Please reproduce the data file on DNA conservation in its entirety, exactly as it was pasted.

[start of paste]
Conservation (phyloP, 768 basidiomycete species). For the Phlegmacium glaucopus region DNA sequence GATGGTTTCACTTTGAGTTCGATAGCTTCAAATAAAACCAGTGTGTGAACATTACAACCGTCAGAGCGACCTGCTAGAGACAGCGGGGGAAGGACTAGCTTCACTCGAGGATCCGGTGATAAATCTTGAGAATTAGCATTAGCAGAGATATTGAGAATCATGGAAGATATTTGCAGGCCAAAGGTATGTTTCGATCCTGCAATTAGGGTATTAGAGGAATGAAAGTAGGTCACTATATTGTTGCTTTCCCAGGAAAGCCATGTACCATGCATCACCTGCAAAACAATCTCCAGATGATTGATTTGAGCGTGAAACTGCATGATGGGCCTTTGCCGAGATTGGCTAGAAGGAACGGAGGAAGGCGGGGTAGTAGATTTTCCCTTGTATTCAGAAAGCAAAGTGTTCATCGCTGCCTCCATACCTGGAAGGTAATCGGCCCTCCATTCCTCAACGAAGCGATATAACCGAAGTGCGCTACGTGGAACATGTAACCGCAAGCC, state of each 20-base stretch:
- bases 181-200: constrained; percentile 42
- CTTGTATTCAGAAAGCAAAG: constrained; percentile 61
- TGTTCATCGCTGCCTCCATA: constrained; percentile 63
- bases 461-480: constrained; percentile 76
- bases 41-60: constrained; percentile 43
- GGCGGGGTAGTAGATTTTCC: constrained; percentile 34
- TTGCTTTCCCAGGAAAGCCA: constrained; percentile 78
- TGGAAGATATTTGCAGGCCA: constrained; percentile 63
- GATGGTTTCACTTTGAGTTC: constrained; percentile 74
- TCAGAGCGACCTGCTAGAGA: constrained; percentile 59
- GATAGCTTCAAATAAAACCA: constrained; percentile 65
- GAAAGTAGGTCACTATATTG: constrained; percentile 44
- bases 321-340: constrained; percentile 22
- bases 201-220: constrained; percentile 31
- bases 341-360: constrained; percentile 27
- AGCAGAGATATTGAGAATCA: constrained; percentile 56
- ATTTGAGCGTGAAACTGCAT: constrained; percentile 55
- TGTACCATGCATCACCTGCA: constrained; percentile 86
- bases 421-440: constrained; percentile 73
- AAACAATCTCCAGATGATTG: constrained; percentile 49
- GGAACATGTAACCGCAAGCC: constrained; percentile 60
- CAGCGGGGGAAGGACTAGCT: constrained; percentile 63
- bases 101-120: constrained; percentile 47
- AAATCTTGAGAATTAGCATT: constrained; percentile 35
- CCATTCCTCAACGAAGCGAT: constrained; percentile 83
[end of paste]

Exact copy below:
Conservation (phyloP, 768 basidiomycete species). For the Phlegmacium glaucopus region DNA sequence GATGGTTTCACTTTGAGTTCGATAGCTTCAAATAAAACCAGTGTGTGAACATTACAACCGTCAGAGCGACCTGCTAGAGACAGCGGGGGAAGGACTAGCTTCACTCGAGGATCCGGTGATAAATCTTGAGAATTAGCATTAGCAGAGATATTGAGAATCATGGAAGATATTTGCAGGCCAAAGGTATGTTTCGATCCTGCAATTAGGGTATTAGAGGAATGAAAGTAGGTCACTATATTGTTGCTTTCCCAGGAAAGCCATGTACCATGCATCACCTGCAAAACAATCTCCAGATGATTGATTTGAGCGTGAAACTGCATGATGGGCCTTTGCCGAGATTGGCTAGAAGGAACGGAGGAAGGCGGGGTAGTAGATTTTCCCTTGTATTCAGAAAGCAAAGTGTTCATCGCTGCCTCCATACCTGGAAGGTAATCGGCCCTCCATTCCTCAACGAAGCGATATAACCGAAGTGCGCTACGTGGAACATGTAACCGCAAGCC, state of each 20-base stretch:
- bases 181-200: constrained; percentile 42
- CTTGTATTCAGAAAGCAAAG: constrained; percentile 61
- TGTTCATCGCTGCCTCCATA: constrained; percentile 63
- bases 461-480: constrained; percentile 76
- bases 41-60: constrained; percentile 43
- GGCGGGGTAGTAGATTTTCC: constrained; percentile 34
- TTGCTTTCCCAGGAAAGCCA: constrained; percentile 78
- TGGAAGATATTTGCAGGCCA: constrained; percentile 63
- GATGGTTTCACTTTGAGTTC: constrained; percentile 74
- TCAGAGCGACCTGCTAGAGA: constrained; percentile 59
- GATAGCTTCAAATAAAACCA: constrained; percentile 65
- GAAAGTAGGTCACTATATTG: constrained; percentile 44
- bases 321-340: constrained; percentile 22
- bases 201-220: constrained; percentile 31
- bases 341-360: constrained; percentile 27
- AGCAGAGATATTGAGAATCA: constrained; percentile 56
- ATTTGAGCGTGAAACTGCAT: constrained; percentile 55
- TGTACCATGCATCACCTGCA: constrained; percentile 86
- bases 421-440: constrained; percentile 73
- AAACAATCTCCAGATGATTG: constrained; percentile 49
- GGAACATGTAACCGCAAGCC: constrained; percentile 60
- CAGCGGGGGAAGGACTAGCT: constrained; percentile 63
- bases 101-120: constrained; percentile 47
- AAATCTTGAGAATTAGCATT: constrained; percentile 35
- CCATTCCTCAACGAAGCGAT: constrained; percentile 83